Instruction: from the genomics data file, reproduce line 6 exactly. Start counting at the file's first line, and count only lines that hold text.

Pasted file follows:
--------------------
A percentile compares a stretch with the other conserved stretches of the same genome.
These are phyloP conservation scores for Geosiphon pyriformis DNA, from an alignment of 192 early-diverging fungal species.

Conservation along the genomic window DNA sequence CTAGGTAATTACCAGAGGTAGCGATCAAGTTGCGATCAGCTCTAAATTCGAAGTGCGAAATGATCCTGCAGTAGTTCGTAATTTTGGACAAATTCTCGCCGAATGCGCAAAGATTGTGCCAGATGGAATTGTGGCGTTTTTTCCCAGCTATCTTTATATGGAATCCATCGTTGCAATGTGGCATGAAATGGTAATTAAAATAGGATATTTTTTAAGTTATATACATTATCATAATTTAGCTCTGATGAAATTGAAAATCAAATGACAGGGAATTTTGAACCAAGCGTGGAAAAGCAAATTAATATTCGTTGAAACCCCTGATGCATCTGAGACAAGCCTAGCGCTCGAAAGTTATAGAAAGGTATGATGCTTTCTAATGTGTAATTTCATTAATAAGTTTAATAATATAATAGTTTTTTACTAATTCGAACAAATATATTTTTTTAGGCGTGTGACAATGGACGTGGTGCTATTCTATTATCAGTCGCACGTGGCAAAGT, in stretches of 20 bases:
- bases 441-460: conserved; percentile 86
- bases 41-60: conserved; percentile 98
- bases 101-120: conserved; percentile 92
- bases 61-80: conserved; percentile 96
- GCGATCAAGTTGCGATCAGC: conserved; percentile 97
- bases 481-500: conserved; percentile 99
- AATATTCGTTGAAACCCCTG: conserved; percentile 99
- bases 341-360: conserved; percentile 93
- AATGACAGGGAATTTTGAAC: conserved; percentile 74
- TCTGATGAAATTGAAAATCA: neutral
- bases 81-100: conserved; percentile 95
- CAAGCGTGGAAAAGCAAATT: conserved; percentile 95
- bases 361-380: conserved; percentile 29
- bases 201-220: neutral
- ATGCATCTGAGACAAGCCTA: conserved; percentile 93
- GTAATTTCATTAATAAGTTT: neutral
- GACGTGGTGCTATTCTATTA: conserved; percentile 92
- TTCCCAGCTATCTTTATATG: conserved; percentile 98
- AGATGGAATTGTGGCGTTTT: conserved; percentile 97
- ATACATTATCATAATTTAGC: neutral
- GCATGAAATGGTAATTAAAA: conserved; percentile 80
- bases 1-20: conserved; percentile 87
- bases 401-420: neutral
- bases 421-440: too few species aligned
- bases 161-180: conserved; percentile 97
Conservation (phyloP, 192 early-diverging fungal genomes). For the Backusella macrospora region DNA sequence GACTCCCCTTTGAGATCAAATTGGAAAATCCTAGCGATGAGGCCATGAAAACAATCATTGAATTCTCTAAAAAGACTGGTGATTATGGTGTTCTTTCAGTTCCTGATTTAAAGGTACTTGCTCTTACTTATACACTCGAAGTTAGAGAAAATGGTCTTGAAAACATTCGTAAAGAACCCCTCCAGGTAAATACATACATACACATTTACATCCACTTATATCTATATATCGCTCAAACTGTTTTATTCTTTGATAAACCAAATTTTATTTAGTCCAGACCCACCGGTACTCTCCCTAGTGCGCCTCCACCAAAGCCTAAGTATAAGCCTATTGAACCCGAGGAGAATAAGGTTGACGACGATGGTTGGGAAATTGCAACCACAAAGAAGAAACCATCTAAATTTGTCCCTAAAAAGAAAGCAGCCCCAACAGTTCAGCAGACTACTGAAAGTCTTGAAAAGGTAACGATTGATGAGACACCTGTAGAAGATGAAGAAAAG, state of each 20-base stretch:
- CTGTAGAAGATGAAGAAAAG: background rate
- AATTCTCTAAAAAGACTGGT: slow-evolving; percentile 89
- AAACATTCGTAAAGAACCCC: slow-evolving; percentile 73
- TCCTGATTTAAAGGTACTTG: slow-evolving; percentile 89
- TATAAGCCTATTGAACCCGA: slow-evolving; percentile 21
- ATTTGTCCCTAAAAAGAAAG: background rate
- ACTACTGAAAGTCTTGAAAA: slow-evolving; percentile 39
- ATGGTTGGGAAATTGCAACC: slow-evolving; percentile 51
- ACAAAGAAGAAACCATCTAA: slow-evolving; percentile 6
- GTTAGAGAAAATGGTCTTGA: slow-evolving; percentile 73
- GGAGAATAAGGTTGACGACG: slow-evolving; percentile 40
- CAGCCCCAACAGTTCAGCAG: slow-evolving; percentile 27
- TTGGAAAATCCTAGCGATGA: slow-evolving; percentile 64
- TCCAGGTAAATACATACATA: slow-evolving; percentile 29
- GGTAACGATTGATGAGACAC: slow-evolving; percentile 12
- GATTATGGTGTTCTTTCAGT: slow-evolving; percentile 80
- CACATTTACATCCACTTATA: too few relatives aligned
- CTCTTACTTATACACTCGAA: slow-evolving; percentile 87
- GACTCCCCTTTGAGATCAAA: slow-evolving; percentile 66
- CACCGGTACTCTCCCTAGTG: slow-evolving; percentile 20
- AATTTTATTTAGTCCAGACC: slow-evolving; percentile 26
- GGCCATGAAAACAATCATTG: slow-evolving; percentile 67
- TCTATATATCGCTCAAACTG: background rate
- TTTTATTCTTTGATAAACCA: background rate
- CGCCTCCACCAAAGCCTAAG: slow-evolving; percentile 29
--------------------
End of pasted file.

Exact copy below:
- bases 101-120: conserved; percentile 92